This is one of my absolute favorite sauerkrauts to make and most importantly eat. It follows the fermentation process of a regular sauerkraut, but adds lots of Indian-style spices to make a robust flavor. I named this recipe somewhat playfully as Shiva is the Hindu deity also known as “The Transformer,” and these spices do indeed have the ability to transform an ordinary sauerkraut into something more special. He’s also known as the Lord of the Dance and this concoction has the ability to make your knees jiggle a little when you eat it! Feel free to play with other spices or different amounts of the ones listed, and comment if you have any suggested modifications. To me, this sauerkraut shows the value of experimenting in your kitchen. When creating this, I just tried adding a bunch of spices to a new batch of sauerkraut to see what would happen. It came out good enough, but I fine tuned the spice levels in the next go-round to better perfect what you find in this recipe.
Preparation Time: 25 minutes
Fermentation time: 10-14 days
Yield: 5 cups
1 head green cabbage
1 1/2 Tbsp salt
1/2t fennel seeds
3/4t cardamom powder (or fresh seeds – not pods)
1/2t coriander powder
3/4t turmeric powder
1/2t mustard seeds
1/2t ginger powder (or diced fresh)
- Start by removing the outer leaves of the cabbage it they are looking a little sketchy. it they look fine, you should at least wash them off a little to remove potential contaminants.
- Chop the cabbage. I prefer to cut it in fat ribbons about 3/8 – 1/2″ wide. No need to grate it.
- In a large bowl, toss the sliced cabbage with the salt and let sit for 30-60 minutes until it starts to sweat.
- Mix in all the seeds and spices
- Place everything, including any liquid at the bottom of the bowl, into a fermenting vessel. I prefer a 1 gallon glass cookie jar, but a fermenting crock of course would be great.
- Press down very hard using your fists or other implement. You’ll notice that you can squeeze out a little liquid which will pool at the bottom. After you tire of compressing it, place something with some weight on top of the cabbage to effectively continue pressuring the cabbage while you are resting. I prefer a 1/2 gallon glass jar filled with water. The salt will help to leach liquid from the cabbage.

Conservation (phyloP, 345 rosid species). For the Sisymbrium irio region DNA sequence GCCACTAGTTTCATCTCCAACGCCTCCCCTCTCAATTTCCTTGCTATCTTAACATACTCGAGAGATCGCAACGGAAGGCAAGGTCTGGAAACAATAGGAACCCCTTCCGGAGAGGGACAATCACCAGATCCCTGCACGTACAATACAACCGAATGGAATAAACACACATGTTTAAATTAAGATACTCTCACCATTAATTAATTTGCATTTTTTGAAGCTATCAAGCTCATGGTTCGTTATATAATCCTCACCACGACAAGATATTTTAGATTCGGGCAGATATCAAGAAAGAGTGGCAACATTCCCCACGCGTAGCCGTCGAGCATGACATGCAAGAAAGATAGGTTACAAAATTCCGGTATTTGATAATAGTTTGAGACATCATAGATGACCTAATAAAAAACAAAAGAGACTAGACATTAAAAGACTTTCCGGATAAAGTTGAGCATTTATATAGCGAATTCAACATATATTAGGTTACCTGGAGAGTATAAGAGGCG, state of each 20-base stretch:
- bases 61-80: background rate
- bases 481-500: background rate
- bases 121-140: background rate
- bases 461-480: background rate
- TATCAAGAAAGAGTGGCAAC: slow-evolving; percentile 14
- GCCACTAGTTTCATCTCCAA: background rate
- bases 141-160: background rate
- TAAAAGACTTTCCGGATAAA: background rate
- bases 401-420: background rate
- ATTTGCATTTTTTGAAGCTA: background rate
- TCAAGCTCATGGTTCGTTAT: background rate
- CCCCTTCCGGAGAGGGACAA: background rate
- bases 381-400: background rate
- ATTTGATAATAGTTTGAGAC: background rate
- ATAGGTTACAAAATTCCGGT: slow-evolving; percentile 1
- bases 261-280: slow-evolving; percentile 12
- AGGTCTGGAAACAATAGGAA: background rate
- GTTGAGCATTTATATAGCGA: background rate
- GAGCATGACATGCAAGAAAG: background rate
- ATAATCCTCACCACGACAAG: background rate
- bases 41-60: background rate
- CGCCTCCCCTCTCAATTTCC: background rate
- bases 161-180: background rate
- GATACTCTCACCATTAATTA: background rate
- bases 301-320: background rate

- Compress with your fist a few more times over the next hour or two and try to get the liquid level up higher. Your goal is to have the liquid cover the cabbage completely to provide an anaerobic environment for the fermentation to take place in.
- If, after several hours or overnight, you can’t get the liquid level high enough, add some water (without chlorine please) to cover by at least 1″. Stir well to equalize the salinity level.
- Place the weight on it, again I prefer a 1/2 gal glass jar.
- Cover with a clean towel and let it sit for 10-14 days. Feel free to taste it every day or so to gauge the progress of the fermentation / flavor. Over time, you’ll find that the spices lose a little of their strong edge and settle in nicely. Place it in the refrigerator, I prefer to place in mason jars first, when you feel it’s ready. It should take about 10 days or so but that will vary with room temperature and other factors.
It’s a fabulous condiment with nice probiotic benefit and could go great on a veggie burger, in tortillas or on dosa. Of course it would work great as a side dish with Indian food.
As a follow up note, I participate often on a Wild Fermentation discussion board and one day someone popped up with the question of where she could find the recipe for Shaktikraut, as she loved it when she made it but could no longer find it on the web. I shared the link for my own recipe for Shivakraut and she had simply confused the two names. Now if she searches for Shakti rather than Shiva kraut, she should find it here. Thanks Google. Does anyone thank Bing?